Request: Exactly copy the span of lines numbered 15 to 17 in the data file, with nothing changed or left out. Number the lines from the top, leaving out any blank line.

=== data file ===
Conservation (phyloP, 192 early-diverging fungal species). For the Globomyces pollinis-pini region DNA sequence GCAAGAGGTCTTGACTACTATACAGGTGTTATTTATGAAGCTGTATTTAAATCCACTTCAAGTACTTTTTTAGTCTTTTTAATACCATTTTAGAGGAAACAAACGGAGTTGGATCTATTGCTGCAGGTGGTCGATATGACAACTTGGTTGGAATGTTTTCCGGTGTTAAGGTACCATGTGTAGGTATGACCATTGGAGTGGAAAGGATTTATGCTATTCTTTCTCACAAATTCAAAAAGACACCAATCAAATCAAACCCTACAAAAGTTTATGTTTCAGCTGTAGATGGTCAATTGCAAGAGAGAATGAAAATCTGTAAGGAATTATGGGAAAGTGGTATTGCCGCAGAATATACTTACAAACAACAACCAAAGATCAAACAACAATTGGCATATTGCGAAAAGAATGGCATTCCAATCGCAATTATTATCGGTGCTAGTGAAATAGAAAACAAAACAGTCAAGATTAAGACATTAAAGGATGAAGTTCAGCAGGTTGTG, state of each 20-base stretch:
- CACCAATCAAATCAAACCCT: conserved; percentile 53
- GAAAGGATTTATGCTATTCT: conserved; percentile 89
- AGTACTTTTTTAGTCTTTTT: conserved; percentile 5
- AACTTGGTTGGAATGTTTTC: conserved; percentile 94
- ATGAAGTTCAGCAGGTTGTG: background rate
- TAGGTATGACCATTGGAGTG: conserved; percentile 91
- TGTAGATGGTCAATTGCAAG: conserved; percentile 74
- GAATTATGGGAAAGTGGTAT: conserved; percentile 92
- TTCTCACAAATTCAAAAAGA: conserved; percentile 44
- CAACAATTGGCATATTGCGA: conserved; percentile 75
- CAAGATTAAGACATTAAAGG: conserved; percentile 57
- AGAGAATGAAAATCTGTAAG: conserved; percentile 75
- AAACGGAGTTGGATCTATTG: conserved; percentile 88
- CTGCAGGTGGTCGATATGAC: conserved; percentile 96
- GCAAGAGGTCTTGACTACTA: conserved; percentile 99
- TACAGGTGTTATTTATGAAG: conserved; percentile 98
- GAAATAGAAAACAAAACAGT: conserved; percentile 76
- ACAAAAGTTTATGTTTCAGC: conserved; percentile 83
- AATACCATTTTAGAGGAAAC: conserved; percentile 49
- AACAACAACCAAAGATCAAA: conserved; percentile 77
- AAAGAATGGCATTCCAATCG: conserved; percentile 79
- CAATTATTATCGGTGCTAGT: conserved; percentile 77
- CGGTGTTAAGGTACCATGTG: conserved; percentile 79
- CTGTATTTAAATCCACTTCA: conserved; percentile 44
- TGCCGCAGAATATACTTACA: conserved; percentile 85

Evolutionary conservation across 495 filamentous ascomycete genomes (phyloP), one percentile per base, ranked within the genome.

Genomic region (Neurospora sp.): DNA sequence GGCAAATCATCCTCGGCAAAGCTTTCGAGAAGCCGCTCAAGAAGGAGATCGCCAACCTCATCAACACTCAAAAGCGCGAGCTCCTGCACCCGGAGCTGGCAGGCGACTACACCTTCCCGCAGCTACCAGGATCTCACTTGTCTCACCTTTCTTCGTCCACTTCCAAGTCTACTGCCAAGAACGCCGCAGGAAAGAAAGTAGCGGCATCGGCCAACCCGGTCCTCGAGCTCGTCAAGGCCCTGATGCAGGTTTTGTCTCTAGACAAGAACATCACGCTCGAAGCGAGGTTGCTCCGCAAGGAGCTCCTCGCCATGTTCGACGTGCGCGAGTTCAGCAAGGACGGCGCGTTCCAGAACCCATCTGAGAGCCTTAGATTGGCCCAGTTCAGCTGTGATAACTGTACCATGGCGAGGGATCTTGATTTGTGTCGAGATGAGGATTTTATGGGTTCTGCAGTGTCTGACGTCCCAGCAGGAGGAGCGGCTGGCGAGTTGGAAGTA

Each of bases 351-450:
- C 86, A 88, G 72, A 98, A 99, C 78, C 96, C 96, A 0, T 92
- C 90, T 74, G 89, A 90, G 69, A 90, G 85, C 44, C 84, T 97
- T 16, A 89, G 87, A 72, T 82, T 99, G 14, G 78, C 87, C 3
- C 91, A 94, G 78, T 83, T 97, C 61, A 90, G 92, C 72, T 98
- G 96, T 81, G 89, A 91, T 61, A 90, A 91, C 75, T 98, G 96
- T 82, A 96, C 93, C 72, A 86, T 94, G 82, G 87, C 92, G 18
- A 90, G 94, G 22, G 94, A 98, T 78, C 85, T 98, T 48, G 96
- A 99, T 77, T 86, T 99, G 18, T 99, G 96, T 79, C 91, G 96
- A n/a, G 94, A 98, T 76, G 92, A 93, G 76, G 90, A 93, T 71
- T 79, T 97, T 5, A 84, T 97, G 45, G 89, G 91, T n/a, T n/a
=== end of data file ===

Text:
- CTGCAGGTGGTCGATATGAC: conserved; percentile 96
- GCAAGAGGTCTTGACTACTA: conserved; percentile 99
- TACAGGTGTTATTTATGAAG: conserved; percentile 98